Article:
Mutinous soldiers in Côte d’Ivoire have released the country’s Defense Minister and other government officials after detaining them for about two hours in a standoff over pay in the west-African nation.
The mutiny began early on Friday when rebellious soldiers from one battalion erected barricades and seized Bouake, the country’s second largest city.
Over the following two days, soldiers at military camps in cities and towns across the country, including the commercial capital Abidjan, joined the mutiny.
Following talks between the Defense Minister and the mutineers, President Alassane Ouattara announced the deal in a televised address.
“I confirm that I have agreed to take into account the demands of the soldiers over bonuses and better working conditions,” he said, without giving details.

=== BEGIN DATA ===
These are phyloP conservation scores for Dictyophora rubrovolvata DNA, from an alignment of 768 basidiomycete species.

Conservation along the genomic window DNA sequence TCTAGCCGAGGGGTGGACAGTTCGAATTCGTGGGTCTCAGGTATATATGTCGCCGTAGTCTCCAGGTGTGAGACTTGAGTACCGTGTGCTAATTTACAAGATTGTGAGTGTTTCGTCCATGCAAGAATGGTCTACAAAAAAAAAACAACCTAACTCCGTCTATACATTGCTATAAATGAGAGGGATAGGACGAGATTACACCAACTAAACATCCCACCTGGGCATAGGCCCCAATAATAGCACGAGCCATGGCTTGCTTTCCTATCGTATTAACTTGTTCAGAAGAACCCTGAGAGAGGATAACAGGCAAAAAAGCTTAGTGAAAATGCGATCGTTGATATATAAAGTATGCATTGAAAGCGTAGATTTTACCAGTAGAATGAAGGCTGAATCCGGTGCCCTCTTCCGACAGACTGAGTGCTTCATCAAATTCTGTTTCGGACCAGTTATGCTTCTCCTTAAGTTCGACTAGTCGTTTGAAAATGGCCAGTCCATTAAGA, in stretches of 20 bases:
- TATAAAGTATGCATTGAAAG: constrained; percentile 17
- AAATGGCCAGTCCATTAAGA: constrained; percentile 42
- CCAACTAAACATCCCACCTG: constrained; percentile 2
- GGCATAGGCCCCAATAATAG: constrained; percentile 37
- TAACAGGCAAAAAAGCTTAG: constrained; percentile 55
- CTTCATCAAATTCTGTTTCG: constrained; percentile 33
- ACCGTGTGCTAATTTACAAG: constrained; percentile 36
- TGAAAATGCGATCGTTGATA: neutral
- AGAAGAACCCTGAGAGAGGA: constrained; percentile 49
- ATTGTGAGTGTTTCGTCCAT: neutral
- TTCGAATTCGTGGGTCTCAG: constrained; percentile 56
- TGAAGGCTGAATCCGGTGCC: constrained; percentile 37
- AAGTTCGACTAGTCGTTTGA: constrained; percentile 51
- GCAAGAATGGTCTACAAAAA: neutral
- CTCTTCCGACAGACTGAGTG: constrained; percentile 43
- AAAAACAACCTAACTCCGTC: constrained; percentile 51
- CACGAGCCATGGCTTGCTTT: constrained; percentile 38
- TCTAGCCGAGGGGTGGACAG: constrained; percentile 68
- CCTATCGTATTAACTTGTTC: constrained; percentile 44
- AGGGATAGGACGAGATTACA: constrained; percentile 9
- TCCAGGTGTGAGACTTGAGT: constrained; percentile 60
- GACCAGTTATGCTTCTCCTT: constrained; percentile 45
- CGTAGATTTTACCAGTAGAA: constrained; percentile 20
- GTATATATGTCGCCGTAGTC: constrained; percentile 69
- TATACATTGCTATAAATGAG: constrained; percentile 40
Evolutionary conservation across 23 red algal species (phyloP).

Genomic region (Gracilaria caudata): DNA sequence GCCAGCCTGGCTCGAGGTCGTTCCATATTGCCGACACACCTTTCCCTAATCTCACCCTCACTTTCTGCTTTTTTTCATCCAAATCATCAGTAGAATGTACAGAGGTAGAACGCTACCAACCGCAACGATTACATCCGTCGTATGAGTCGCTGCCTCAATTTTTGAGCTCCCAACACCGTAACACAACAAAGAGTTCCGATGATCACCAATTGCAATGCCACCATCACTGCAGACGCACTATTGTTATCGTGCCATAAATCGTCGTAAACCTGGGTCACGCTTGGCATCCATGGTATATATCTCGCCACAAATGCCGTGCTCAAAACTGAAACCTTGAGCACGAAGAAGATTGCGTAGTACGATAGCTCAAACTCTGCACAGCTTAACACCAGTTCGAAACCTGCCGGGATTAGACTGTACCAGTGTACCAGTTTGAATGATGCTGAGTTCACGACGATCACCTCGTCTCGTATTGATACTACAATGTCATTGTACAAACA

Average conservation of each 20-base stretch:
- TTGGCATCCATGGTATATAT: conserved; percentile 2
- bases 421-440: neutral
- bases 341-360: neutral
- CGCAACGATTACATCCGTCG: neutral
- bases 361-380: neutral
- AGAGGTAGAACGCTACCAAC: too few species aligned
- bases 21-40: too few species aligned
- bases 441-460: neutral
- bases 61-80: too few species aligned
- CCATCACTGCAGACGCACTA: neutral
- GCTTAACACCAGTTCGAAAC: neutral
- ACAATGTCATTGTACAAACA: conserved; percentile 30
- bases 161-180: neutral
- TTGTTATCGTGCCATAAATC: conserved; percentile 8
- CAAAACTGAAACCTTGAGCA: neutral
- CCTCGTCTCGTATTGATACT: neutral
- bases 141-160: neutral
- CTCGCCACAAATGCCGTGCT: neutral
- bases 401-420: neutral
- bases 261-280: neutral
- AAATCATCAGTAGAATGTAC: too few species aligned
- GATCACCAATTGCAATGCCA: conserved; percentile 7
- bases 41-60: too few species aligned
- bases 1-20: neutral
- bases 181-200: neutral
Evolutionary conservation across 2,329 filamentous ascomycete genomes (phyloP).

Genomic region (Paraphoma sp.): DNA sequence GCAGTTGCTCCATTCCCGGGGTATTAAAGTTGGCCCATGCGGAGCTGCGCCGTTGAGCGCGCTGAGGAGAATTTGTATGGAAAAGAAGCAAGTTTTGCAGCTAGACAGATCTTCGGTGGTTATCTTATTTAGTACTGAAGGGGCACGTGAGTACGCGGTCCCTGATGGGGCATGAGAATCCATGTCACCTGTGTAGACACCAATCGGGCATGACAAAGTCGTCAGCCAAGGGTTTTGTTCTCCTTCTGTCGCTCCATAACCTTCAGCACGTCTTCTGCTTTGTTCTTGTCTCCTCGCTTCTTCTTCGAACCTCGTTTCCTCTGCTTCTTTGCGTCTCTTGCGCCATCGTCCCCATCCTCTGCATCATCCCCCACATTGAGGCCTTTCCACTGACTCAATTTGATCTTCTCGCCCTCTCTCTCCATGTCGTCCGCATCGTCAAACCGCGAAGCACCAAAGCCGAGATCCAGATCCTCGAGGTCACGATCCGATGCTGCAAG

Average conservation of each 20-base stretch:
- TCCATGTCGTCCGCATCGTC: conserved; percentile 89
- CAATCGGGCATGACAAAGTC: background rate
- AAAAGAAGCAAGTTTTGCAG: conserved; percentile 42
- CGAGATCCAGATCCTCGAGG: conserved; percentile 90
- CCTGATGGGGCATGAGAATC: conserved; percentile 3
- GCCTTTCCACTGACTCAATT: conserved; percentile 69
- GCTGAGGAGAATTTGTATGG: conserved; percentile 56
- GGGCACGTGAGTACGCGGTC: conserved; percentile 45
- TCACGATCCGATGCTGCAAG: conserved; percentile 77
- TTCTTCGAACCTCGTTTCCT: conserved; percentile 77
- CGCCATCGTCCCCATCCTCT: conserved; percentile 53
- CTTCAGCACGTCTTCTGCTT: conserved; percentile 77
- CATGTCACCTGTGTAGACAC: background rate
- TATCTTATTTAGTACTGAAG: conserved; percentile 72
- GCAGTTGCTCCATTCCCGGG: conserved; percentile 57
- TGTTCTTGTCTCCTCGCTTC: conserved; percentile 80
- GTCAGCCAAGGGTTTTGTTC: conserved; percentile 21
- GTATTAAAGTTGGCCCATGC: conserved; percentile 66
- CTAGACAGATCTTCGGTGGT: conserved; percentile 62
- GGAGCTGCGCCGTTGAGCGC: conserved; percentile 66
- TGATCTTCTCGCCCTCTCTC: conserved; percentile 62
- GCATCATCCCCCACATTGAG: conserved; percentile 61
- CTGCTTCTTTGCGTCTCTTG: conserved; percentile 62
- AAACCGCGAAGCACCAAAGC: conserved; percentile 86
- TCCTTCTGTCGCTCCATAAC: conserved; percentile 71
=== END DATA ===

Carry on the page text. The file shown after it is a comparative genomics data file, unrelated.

“I would like to say that this manner of making demands is not appropriate. It tarnishes the image of our country after all our efforts to revive the economy.”
According to the New York Times, the Ivorian military remained fractured as the government has struggled to integrate the rebels who helped install Alassane Ouattara in 2011 after his predecessor Laurent Gbagbo – now on trial at the International Criminal Court – refused to accept defeat in elections the previous year.
A similar revolt occurred in November 2014, when thousands of soldiers left their barracks to demand back pay and benefits.